The Insurance Claim Process: A Guide On What To Expect
The reason you have insurance is that it’s there when you need it, and understanding the insurance claim process will give you a background into what goes into claim settlement. This is a guide for property and casualty claims only, such as General Liability, Car Insurance, and Workers Compensation; health insurance is outside the purview of your local friendly tea-spilling agent.
In my dealings with claim representatives, I know enough to say this: those who would say the insurance company begins the proceedings by looking for a way to deny coverage are incorrect. It is their job to be thorough, which means reviewing all the policy forms, terms, conditions, and exclusions. The claim representatives or claim adjusters must answer to their own bosses, but do you think they want to hear you yelling at them for 20 minutes about the denial letter you got? Not only that, but why open the insurance carrier up to future litigation for not paying a claim that should be covered?
At the end of the day, the insurance company is obliged to pay a legitimate covered claim under the terms and conditions of the policy. If you have an insurance agent go to bat for you, they might be able to assist you in making the process easier.
The Insurance Claim Process: The Incident Occurs
There is no claim unless something happens. Maybe you got rear-ended by someone at a red light. Perhaps the pipe your plumber “fixed” caused a major leak and ruined your kitchen. Mayhap your accountant was negligent in managing your finances and cost you a large sum of money. All of these are incidents which could give rise to a claim.
Sometimes, like in the case of the business insurance type Employment Practices Liability, something may snowball into a claims issue later. Say someone were terminated in March, but a suit isn’t initiated until September. Perhaps in March you were not aware that this would lead to litigation, but once it does, you should report the incident. Technically, if you suspect it’s close to happening, that’s when you should notify in the insurance company.
Applying to General Liability, it also happens that the incident does not happen until after a job is over. For example, your carpenter might build a deck onto your house and move on to his next project. The deck collapses a month later because support struts were not properly placed. This is an example of a “completed operations” claim.
As you will see, the time of the loss is an important factor. You will also see that this stage is the time to start building the paper trail.
The Insurance Claim Process: Claim Is Reported To The Insurance Company
You know what? There is also no claim unless someone reports it to the insurance company. How are they going to pay for something of which they are not aware? Before going any further, let’s address this: under your insurance policy, whether it is your auto insurance or errors and omissions policy, you have an obligation to report the incident to the carrier upon knowledge, or within a reasonable period of time. Significant, inexplicable delays in reporting a claim can result in negative consequences, up to and including denial. One would assume you do not want that to happen.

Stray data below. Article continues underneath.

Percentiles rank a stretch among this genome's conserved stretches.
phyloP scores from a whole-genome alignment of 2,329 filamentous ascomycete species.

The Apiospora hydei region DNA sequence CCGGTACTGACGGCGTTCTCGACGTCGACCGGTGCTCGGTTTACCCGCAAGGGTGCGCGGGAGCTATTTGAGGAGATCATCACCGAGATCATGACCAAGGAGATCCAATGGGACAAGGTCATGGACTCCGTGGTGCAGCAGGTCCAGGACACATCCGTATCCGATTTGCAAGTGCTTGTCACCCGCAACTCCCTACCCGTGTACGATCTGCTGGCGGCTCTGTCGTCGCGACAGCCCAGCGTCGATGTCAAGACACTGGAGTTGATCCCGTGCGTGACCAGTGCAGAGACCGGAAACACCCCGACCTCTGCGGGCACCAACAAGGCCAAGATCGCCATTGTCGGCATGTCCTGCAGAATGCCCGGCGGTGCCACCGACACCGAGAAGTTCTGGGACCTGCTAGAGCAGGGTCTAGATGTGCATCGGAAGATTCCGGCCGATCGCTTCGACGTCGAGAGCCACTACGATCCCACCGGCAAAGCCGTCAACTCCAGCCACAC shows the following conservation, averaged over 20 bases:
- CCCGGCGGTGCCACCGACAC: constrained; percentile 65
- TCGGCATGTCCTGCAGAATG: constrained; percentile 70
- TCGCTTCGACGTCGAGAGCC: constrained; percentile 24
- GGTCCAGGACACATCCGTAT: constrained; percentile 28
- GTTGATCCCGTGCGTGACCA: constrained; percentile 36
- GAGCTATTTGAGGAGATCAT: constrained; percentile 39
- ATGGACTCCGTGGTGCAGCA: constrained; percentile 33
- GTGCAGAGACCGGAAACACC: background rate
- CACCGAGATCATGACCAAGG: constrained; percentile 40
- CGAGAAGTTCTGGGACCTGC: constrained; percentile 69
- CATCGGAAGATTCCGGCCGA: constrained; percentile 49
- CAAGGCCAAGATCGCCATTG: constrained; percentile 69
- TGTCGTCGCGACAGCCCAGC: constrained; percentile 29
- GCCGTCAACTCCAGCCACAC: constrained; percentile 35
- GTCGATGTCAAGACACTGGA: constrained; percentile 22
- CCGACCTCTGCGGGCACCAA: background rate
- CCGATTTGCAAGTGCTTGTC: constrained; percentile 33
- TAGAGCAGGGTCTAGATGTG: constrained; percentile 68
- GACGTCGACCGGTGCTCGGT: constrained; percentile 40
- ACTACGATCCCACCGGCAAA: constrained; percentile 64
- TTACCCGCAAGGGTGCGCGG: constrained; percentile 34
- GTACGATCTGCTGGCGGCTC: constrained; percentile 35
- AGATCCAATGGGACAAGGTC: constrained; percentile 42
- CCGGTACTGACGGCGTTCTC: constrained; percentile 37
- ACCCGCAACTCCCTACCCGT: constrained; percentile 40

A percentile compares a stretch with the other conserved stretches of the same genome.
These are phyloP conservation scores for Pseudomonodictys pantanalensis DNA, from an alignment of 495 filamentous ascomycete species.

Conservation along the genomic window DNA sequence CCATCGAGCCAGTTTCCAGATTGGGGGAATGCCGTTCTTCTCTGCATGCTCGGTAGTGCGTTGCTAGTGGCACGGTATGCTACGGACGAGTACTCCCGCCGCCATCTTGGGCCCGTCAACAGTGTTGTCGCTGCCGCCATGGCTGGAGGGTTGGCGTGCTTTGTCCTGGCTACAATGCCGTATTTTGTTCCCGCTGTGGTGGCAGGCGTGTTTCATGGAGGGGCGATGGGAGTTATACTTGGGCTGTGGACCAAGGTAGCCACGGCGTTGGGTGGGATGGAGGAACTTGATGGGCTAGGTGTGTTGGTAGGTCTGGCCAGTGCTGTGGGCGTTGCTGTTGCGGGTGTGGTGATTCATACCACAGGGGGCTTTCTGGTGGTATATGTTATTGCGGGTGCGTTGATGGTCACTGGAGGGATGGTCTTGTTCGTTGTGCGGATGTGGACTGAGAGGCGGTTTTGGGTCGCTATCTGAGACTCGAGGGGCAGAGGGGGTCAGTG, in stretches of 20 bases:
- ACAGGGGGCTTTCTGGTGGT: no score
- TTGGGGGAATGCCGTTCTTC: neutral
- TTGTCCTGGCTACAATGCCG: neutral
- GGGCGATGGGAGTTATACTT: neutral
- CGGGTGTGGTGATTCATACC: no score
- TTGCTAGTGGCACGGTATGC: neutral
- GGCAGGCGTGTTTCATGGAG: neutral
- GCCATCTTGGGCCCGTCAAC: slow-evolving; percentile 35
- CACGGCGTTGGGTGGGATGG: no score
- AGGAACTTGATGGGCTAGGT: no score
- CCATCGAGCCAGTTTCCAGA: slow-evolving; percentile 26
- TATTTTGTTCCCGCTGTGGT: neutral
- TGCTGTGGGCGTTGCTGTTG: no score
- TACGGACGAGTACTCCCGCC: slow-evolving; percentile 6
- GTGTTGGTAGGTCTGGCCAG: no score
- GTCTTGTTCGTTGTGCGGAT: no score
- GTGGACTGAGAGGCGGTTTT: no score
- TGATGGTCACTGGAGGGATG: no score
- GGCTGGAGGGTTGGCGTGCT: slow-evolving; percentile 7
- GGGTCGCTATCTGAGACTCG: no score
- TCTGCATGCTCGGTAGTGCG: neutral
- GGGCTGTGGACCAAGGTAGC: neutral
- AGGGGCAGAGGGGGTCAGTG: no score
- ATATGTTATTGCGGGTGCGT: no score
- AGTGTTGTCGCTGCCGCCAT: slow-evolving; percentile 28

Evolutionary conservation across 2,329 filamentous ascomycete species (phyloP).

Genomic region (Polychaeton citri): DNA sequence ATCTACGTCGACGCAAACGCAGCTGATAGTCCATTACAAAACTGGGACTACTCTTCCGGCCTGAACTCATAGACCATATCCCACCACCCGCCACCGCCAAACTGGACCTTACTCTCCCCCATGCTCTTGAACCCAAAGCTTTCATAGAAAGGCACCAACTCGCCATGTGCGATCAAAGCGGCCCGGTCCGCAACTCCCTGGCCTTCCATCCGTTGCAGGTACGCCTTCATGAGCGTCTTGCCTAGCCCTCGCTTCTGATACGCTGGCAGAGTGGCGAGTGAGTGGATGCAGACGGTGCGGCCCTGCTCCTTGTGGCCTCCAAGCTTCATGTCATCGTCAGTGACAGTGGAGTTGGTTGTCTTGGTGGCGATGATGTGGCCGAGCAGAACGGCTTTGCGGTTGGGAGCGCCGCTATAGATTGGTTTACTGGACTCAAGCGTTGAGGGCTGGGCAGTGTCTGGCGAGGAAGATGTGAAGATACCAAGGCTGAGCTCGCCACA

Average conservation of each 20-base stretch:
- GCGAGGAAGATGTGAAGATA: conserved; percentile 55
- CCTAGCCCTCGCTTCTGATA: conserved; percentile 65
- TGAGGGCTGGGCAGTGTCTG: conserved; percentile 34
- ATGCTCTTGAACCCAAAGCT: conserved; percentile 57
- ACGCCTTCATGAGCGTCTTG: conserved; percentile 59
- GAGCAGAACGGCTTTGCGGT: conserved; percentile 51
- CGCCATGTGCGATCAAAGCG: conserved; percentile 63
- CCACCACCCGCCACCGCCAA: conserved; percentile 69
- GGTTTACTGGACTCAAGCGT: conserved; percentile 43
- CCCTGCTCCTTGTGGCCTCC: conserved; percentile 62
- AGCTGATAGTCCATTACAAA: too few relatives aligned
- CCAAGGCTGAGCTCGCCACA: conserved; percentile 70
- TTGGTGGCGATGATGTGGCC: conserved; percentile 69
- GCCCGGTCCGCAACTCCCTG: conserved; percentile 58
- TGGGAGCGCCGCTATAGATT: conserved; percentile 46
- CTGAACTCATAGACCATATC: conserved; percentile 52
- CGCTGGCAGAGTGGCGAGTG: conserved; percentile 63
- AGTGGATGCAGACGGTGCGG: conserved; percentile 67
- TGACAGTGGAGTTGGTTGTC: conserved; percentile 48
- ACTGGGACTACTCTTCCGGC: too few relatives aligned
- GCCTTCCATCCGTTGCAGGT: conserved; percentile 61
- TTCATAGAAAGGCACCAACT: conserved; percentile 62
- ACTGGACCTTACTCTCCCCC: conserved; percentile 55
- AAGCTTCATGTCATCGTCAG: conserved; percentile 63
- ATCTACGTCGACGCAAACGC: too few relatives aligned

Any insurance agent long enough in the tooth has seen claims reported a year or more after the incident happened. Put yourself in the insurance company’s position for a moment: does this seem odd or suspicious? Your agent will pass the information along, if they get it, but with no guarantees.
Gather the pertinent information as soon as is practicable and call your insurance carrier or insurance agent. If the latter, they will then pass this along to the insurance company, but either way, it’s ending up with the company. (Reminder: Your insurance agent is NOT the insurance company. The agent has no authority to settle claims or tell you if you are covered, but the insurance company does. The real world is not like the State Farm commercials where they snap their fingers and get handed a check. Even they know it’s not that easy.)
The Insurance Claim Process: Initial Investigation Begins
One the claims representative knows the key players and (in a general sense) what happened, it’s time to dig deep. Expect that the adjuster will want a recorded statement from you and the other parties involved. If you have not yet furnished copies of invoices, medical bills, financial statements, photos, estimates, and documentation along those lines, be ready. Remember, they can’t pay a claim if there is no evidence to support it.
Did you begin building the paper trail right away? If not, you could be caught at a disadvantage. I have seen clients struggle to get claims paid because time had passed and they didn’t keep copies of invoices or work orders. Do not let this happen to you, and DO NOT make up any documentation. The last thing anyone wants is SIU (the Special Investigations Unit) showing up in the middle of their claim. By the way, those are the people who investigate insurance fraud and bust the appropriate chops. Every insurance company, like Arbella and The Hartford, has one.
The claims representative will match up the facts of the case to the language in the policy. It may not be more than 200 pages of legal mumbo-jumbo to you, but many insurance policy forms have been rigorously worded and reworded for legal clarity. The person handling your claim has probably examined the wording before and (ideally) knows what they are doing.
The Insurance Claim Process: Reservation of Rights
This is a step that many claimants may never see. If may come to a point in the claims investigation where there is ambiguity. Perhaps not all of the evidence to support your claim is coming together, or maybe for whatever reason, you are not cooperating with the process. (Pro tip: COOPERATE WITH THE PROCESS.) In this instance, the insurance company has a set play called, and it’s the Reservation of Rights letter.